Study Hacks Blog
Posts from January, 2021 - Study Hacks - Cal Newport
January 26th, 2021 · 17 comments
Last May, Tim Ferriss interviewed the writer Michael Lewis. Early in the episode, Lewis said that people often describe him as “one of the happiest people they know.” Toward the end, we encounter one of the reasons why this is true.
As the podcast wraps up, Ferriss asks the standard question: “are there any other websites, or any other resources, social media handles, anything you would like to mention if people want to learn more about what you are up to?”
Lewis’s response is refreshing:
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January 21st, 2021 · 11 comments
A reader recently pointed me toward the 1999 obituary of the respected legal scholar David Mellinkoff. He flagged, in particular, this passage:
“After the war, David developed a successful law practice in Beverly Hills. He early discovered, however, that, in his words, “the law thrived on gobbledygook.” He wanted to learn how this had happened, but after searching for answers in standard sources, he concluded, ‘there wasn’t a single book that wove it all together.’ David decided to write that book. He closed his law office, sold his house, and moved to the woods of Marin County. Seven years later he published The Language of the Law (1963), the book by which he will be chiefly remembered.”
In 1956, at the moment when Mellinkoff decided to retreat into the woods, his decision to trade all the busyness, urgency, and, of course, remuneration of running a Beverly Hills law firm for the monasticism of Marin must have seemed shockingly unproductive. And yet, when considered through the distance of history, Mellinkoff’s nurturing of what became The Language of the Law becomes self-evidently the most productive use of his talents.
I don’t think everyone should retreat to a quiet cabin. Probably most people would find such a commitment to intellectual minimalism intolerable. But I’m convinced that this option should be more common, especially among those with Melinkoff’s cognitive gifts. When you expand the time horizon for what you mean by “productive,” the options for crafting a deep life similarly expand.
January 11th, 2021 · 36 comments
I’m pleased to officially announce my new book: A World Without Email: Reimagining Work in an Age of Communication Overload. It comes out March 2nd in the US (and March 4th in the UK).
I started working on this book in 2016, almost immediately after Deep Work was released. At some point, I put the manuscript on pause to write Digital Minimalism, then returned my attention to grappling with its central ideas.
In many ways, this book is my magnum opus on the topic of technology and the workplace. If you’ve been following my articles for the New Yorker over the past year or so, or listening to my podcast, you’ve encountered a sampling of the rigorous new thinking at the core of this effort.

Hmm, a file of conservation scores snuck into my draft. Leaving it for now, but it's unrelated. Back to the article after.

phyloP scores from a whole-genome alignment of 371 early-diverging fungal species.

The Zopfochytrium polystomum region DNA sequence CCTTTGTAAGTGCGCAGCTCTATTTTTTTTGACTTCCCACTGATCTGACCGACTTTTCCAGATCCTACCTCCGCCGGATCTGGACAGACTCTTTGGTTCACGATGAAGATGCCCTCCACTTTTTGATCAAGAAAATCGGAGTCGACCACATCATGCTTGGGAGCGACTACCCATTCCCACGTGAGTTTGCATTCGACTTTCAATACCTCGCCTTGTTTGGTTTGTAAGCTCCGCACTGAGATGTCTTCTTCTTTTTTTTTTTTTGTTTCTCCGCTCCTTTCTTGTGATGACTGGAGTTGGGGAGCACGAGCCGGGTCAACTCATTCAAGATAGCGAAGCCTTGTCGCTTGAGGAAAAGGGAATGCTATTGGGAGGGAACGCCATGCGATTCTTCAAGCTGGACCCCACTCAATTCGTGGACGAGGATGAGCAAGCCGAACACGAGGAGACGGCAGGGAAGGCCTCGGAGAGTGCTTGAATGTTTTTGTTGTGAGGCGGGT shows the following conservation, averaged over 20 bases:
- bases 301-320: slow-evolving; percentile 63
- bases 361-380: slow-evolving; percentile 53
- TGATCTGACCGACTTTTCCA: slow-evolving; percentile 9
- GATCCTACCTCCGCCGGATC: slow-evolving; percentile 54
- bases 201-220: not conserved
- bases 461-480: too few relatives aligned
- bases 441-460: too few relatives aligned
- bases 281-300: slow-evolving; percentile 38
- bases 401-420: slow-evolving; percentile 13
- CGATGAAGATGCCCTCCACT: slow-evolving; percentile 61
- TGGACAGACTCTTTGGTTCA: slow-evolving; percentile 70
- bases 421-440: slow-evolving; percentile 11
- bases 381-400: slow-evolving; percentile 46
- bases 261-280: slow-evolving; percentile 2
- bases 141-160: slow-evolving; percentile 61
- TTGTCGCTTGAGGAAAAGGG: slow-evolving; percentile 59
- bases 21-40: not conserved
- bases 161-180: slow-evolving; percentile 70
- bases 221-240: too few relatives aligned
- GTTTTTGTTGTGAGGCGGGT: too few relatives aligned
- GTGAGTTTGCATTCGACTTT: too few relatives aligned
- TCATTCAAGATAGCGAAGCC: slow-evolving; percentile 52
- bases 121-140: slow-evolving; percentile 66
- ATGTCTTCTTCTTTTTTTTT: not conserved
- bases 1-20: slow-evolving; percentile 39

I’ve divided A World Without Email into two parts.
- The first part, which is titled “The Case Against Email,” provides the definitive treatment on how the world of work transformed after the introduction of digital communication tools, and what unintended consequences these changes created.
- The second part, which is titled “Principles for A World Without Email,” introduces a framework I call attention capital theory that can be deployed to radically rethink how we work, pushing us toward a vision in which ceaseless, ad hoc messaging is replaced with much more sustainable and structured approaches to producing valuable output with our brains.
The advice in this book is designed to be relevant for several different audiences, including employees, entrepreneurs, and executives. This breadth is captured in the endorsements, which include:
- Dropbox cofounder Drew Houston, who says “A World Without Email crystallizes what so many of us feel intuitively but haven’t been able to explain: the way we’re working isn’t working.”
- Kevin Kelly, who says “Cal Newport is on a quest to uncover better ways for knowledge workers to collaborate.”
- Harvard Business School Professor Leslie Perlow, who says “This book is a call to action”
- Greg McKeown, who calls the book ” bold, visionary, almost prophetic.”
I will, of course, be talking about the book more as we approach the publication date. If you preorder the book, hold on to your email receipt, as I’ll be announcing soon a way for you to redeem it to receive a pre-order bonus.
But until then, I’m just excited to finally be talking publicly about something I’ve been working on for so long on my own…
Speaking of my books: if you live in the UK, the kindle version of Digital Minimalism is currently on sale for only 0.99p…if you haven’t read my latest yet, this is the absolute best time to do so!
January 2nd, 2021 · 40 comments
In a recent episode of my podcast, an Australian doctor named Nathan asked an interesting question regarding some difficulties he had maintaining and organizing his task list:
“David Allen asked ‘Is it actionable?’; separating tasks from ideas. But I also find that there are different types of tasks. The easiest to deal with are what I’m taking to calling ‘concrete’ tasks, such as taking out the rubbish, or submitting a final report. These are defined, necessary tasks that are cognitively easy to deal with. However, I’m also aware of ‘aspirational’ tasks, such as ‘summarize War and Peace,’ which are open-ended, and don’t really matter if you accomplish them by a specific time…they tend to just pile up.”
This is an important question because it touches on the rare productivity topic that’s both crucial to my personal process, and something that I haven’t already written much about. I thought, therefore, it would useful to briefly review the answer I gave Nathan.
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